New immigration rift
Saturday, November 15, 2008
While many Greeley residents applauded the latest crackdown on suspected identity thieves, some immigration attorneys call the Weld County sting another misdirected effort that will break up hundreds of families and result in few identity theft convictions.
Kimberly Baker-Medina, a Fort Collins immigration attorney, said Friday she had been contacted by some relatives of suspects arrested in the ongoing sting, which she views as a grim repeat of what happened in Greeley two years ago.
She said the sweep is an ineffective way to deal with “a completely dysfunctional” U.S. immigration system and deals another blow to a community still recovering from the Swift & Co. raid in December 2006. Immigration and Customs Enforcement agents arrested 262 workers who were held while agents determined if they were living legally in the United States. Most ended up being deported. The company has since been sold to JBS S.A., a Brazil-based meatpacker.
“The stated goal of the ICE raid was to catch people committing identity theft,” Baker-Medina said, noting that only a few of those arrested ended up being convicted of that crime. The result was to tear nearly 300 people out of our community, or to break up 300 families.
“The stated goal of this (sting) may be to catch 1,300 identity thieves. The result could be breaking up 1,000 families.”
All of the people picked up in the sting — the Weld District Attorney’s Office estimates that in the next year it could arrest about 1,300 workers on suspicion of identity theft or criminal impersonation — will go into ICE holds.
“The solution is not rounding up people in police raids like Swift or little tax services that serve Latinos,” she said. “The solution is passing some sort of immigration reform.” A key reform would allow people who are illegal immigrants currently working in the United States — estimated at 12 million — to continue to work legally and pay taxes, she said.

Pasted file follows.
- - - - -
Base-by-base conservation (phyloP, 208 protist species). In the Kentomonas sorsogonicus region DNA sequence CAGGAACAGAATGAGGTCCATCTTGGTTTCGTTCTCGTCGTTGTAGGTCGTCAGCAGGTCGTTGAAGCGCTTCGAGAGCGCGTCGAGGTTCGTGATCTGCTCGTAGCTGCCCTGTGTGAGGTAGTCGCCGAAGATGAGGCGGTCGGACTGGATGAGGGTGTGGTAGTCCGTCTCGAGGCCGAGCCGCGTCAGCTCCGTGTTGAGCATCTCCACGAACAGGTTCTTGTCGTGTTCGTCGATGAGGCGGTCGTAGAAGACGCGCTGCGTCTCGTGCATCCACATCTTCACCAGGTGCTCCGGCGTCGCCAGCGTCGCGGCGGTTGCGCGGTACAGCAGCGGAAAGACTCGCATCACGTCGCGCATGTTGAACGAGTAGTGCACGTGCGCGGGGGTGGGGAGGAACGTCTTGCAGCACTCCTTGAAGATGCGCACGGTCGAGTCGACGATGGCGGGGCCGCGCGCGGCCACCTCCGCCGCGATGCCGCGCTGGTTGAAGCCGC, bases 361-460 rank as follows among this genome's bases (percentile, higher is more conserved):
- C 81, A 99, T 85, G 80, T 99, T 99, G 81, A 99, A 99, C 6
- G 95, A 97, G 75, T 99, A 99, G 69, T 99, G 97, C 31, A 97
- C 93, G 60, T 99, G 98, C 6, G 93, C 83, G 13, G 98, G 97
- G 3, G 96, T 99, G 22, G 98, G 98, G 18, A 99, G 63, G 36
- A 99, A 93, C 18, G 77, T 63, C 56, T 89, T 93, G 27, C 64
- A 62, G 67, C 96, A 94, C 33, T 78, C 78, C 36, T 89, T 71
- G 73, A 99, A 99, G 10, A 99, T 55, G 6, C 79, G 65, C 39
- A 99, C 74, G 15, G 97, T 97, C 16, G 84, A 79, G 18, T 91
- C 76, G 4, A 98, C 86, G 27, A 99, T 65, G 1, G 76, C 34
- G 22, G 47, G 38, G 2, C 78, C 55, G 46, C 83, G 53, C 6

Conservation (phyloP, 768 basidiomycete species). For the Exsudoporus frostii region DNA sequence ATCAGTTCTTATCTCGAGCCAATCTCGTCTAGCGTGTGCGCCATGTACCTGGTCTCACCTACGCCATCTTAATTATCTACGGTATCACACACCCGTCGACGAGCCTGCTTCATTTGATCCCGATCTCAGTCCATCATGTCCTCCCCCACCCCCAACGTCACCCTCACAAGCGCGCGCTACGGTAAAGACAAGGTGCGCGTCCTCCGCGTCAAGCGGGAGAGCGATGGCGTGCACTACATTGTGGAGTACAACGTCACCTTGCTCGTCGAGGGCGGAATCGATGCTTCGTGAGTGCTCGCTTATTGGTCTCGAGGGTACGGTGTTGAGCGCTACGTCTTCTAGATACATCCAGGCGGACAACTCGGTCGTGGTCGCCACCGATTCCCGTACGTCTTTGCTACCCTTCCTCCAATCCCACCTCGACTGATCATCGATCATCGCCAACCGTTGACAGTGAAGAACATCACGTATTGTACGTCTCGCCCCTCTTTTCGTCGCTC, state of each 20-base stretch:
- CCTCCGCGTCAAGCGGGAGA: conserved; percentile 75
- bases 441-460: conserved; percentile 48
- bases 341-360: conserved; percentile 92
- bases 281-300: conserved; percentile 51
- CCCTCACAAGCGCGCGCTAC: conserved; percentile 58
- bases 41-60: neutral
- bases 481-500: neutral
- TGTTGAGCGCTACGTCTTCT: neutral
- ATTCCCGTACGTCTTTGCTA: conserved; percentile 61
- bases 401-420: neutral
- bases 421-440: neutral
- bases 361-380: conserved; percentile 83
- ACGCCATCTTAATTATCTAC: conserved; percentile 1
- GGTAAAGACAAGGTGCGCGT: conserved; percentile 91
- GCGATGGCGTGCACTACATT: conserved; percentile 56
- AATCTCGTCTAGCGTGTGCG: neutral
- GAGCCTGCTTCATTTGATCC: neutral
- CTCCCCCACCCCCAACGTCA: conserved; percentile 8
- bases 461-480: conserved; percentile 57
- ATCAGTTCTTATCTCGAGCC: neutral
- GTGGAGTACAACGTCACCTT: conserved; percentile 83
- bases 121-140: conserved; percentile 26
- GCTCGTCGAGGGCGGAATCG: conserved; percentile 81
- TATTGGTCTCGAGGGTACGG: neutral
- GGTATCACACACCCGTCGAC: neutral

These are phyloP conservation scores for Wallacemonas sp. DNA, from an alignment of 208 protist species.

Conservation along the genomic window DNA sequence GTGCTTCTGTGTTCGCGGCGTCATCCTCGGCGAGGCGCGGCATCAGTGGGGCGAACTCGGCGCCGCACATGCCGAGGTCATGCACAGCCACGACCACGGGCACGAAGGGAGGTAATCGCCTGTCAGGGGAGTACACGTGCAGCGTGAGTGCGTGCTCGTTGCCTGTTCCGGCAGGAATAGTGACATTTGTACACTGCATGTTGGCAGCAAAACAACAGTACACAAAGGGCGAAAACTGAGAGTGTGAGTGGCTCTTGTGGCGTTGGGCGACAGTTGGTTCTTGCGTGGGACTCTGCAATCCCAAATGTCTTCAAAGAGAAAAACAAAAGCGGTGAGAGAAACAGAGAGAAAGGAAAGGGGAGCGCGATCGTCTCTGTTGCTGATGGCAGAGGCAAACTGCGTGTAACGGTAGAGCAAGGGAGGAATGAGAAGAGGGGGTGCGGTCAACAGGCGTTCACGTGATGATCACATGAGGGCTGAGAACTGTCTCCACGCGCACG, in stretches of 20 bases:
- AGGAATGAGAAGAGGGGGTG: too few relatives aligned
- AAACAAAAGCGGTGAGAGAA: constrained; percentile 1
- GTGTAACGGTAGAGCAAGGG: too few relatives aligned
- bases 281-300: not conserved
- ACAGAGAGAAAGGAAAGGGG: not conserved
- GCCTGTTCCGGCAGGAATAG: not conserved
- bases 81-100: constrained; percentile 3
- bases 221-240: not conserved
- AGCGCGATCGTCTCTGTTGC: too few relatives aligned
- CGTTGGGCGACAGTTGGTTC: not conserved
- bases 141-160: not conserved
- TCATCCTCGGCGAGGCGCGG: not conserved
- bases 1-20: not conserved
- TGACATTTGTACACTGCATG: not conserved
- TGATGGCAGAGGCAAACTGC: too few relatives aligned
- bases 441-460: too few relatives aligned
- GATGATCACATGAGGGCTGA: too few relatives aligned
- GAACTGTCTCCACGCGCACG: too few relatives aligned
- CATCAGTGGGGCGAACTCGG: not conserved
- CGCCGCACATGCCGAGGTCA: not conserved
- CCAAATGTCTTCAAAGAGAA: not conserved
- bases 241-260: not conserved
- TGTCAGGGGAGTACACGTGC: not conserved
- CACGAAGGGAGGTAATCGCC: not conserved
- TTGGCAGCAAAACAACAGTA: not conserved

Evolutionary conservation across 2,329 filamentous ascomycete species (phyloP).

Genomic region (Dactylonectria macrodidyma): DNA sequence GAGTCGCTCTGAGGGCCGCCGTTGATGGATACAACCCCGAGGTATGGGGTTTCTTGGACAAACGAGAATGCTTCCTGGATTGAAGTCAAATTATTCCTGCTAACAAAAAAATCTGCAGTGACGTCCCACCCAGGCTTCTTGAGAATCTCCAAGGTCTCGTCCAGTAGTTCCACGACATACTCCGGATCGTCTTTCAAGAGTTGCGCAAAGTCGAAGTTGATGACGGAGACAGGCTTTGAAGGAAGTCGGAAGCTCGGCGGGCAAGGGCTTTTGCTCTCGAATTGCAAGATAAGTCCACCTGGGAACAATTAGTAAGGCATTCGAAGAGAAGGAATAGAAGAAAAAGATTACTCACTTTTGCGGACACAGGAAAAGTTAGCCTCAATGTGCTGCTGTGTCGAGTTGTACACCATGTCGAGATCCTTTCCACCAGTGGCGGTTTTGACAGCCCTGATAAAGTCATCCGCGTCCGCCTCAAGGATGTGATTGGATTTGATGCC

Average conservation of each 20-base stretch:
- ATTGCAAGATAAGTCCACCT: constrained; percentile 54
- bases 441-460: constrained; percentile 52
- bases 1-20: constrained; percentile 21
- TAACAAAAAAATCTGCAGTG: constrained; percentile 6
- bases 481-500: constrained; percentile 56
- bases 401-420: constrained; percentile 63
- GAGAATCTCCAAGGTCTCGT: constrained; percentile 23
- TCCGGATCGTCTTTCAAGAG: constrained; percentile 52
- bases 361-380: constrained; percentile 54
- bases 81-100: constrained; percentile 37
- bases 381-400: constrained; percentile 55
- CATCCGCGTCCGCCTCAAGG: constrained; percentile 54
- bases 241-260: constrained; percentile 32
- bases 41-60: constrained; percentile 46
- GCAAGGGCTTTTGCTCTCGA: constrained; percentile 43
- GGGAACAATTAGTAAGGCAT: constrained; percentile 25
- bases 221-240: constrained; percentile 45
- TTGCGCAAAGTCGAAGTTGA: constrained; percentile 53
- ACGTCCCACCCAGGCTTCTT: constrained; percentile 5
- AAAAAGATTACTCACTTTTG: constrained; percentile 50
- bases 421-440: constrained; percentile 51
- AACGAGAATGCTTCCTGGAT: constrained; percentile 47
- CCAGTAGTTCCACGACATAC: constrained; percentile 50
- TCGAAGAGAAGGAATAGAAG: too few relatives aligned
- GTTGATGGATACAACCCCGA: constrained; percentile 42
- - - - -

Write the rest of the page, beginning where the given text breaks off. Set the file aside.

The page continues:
Tax filings are where this large-scale sting, dubbed by authorities as “Operation Number Games,” began.
A call from a Texas man saying that someone working in northern Colorado was using his Social Security number eventually led to the arrest of Servando Trejo as he worked at his job at a Kersey feed lot. A Weld County Sheriff’s detective subsequently learned that Trejo, who had received large tax refunds despite paying low taxes, had his tax returns prepared by Amalia’s Translation and Tax Services, 1501 9th St. in Greeley.
According to Trejo’s arrest affidavit, Amalia Cerrillo told authorities she processed tax returns for Trejo and other clients who came in with false Social Security numbers. She used those numbers to apply for Individual Tax Identification Numbers from the Internal Revenue Service, allowing clients to file a tax return.
Saying they had probable cause to suspect more potential identity thieves had tax records on file at Amalia’s, authorities got a search warrant and seized tax returns of more than 4,000 clients dating to 2000.
That led them to secure arrest warrants for 1,300 suspected cases of identity theft or criminal impersonation.
Of the hundreds of Social Security numbers being investigated, the Social Security Administration is granting only 10 names a week to the DA’s Office. Weld District Attorney Ken Buck said it could take more than a year to find out if the numbers are valid or fictitious.
He said the investigation is “overwhelming,” considering in a typical year his office files 2,500 felony cases.
Buck said he agrees that most of the suspects will be charged with the lesser felony of criminal impersonation rather than identity theft.
“It’s probably a majority, but it’s not 98 percent to 2 percent,” he said. “It’s probably a majority that will be criminal impersonation cases, based on what we’re seeing so far.”
Jeff Joseph, a Denver immigration attorney, said Buck “loves to be a renegade” on immigration issues.